When good allies don’t get it

Last weekend, an ally of mine posted something that I took exception to. It is a popular gaslighting meme about antisemitism. I will describe it later, along with my response and its aftermath. But first, what should one do – more generally — about an ally who supports an offensive meme.

Verbal self-defense trainer hat is now on.

What to do:

  1. Evaluate the knowledge and motivations of your ally.

Does the ally have experience with the target of the offensive meme?

In this case, yes, she does. She has been in mixed religious groups and has been exposed to Jews and Muslims in a personal way. So, in this case, I expected better than I got. If she didn’t know Jews and Muslims and generally support them, I would have expected less.

2. Write a short rebuttal to the meme.

Does the ally understand why the meme is harmful?  Is there an easy way to explain it? If there is, make an unemotional rebuttal of the meme.

3. Make a request that the ally stop repeating this harmful meme.

Result: In most cases, when a respectful rebuttal to an offensive meme is posted, an ally of good intentions takes down the post. 

4. Take the conversation away from the place where this ally is digging in with her right to support an offensive meme.

In this case, I wrote this blog.

5. What if the ally doesn’t take down the post?

If the ally does not remove the post, it shows that to this person, insisting on the right to post a damaging meme is more important to her than you are. Live with it and trust this person accordingly. You have the right to be disappointed.

So what got Rona on a tear?

The meme: It is a cartoon of an obviously Jewish guy (dressed in blue and white wearing a skullcap) talking to an obviously Arab guy (dressed in a thobe and red and white keffiyeh). The Jewish guy says “You’re antisemitic,” and the Arab guy says “but I am Semitic, too”. Beneath the picture is snapshot of a dictionary definition of “Semitic.”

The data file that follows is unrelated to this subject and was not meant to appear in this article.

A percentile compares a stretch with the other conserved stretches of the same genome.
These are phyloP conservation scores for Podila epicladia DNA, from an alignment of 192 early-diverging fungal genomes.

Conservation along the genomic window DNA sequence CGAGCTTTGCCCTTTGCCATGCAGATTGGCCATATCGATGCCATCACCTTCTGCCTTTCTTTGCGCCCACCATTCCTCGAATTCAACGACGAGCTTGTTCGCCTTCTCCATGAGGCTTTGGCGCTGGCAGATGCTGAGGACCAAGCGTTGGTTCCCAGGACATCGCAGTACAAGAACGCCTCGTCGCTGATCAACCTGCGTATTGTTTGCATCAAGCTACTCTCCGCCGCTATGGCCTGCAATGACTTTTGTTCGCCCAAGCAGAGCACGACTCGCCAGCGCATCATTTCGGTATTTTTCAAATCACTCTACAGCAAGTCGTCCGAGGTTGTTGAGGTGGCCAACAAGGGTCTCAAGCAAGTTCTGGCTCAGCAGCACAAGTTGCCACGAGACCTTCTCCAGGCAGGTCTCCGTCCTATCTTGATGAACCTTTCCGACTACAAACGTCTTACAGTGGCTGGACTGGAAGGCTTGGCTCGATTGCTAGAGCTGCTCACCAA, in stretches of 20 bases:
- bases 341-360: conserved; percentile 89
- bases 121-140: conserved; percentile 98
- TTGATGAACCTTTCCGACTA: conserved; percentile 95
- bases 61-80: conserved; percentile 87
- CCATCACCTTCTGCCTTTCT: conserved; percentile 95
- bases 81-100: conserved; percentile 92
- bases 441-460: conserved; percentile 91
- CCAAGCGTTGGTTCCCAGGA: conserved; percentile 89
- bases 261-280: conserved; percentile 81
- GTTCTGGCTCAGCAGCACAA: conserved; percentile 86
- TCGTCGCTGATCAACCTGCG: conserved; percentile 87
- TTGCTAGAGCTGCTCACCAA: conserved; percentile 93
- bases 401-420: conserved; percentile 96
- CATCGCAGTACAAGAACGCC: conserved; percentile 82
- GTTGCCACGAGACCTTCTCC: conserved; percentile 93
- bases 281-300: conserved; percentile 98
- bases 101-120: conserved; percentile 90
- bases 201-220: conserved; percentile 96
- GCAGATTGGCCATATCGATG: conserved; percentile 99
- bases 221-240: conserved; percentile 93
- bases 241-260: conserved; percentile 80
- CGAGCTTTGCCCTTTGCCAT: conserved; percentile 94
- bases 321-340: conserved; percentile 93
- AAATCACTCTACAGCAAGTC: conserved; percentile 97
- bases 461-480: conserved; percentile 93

Why the meme is wrong about antisemitism:

It diminishes the concept of antisemitism by confusing “semitic” with “antisemitism”..One has nothing to do with the other. Antisemitism is a political-philosophical idea that involves Jews, and only Jews, and targets them for oppression. Semitic is a language group that includes many people from the Near East.

Pretending that antisemitism is not a valid concept is gaslighting a significant Jewish concern. American Jews are being targeted on college campuses and have been for years.

The meme that was chosen did not address the war in progress and the need for a ceasefire. It attempted to diminish the reality of antisemitism. Had a cartoon been posted about the war or about the leaders on either or both sides of the Israel-Hamas conflict, I would not have had an objection. If the meme addressed the gagging of free speech and peaceful protest, I would not have objected.

What was the likely intention? 

The week that this meme was posted, police used violence against peaceful protestors who had set up encampments on university property. Some campus authorities used antisemitism and protection of Jewish students as justification. This police violence at American universities adds further fuel to the anger against Israeli retaliation after the October 7th attacks, which was the focus of the protests to begin with.

Antisemitic rhetoric from some (and not all) of the protestors is not a valid reason to silence them all, especially in the way that it played out in late April.

What is antisemitism?

Anti-Semitism, (see Researcher’s Note) hostility toward or discrimination against Jews as a religious or racial group. The term anti-Semitism was coined in 1879 by the German agitator Wilhelm Marr to designate the anti-Jewish campaigns underway in central Europe at that time. Nazi anti-Semitism, which culminated in the Holocaust, had a racist dimension in that it targeted Jews because of their supposed biological characteristics—even those who had themselves converted to other religions or whose parents were converts. This variety of anti-Jewish racism dates only to the emergence of so-called “scientific racism” in the 19th century and is different in nature from earlier anti-Jewish prejudices. [source Britannica]

Result of this conversation

I found out that my ally is a weak one. She is holding to her statement that antisemitism is irrelevant because it includes all Semites. I got the most passive-aggressive response, ever: “You do you.”

Well, I just did me, and I’ll do it again. 

Antisemitism and verbal self-defense

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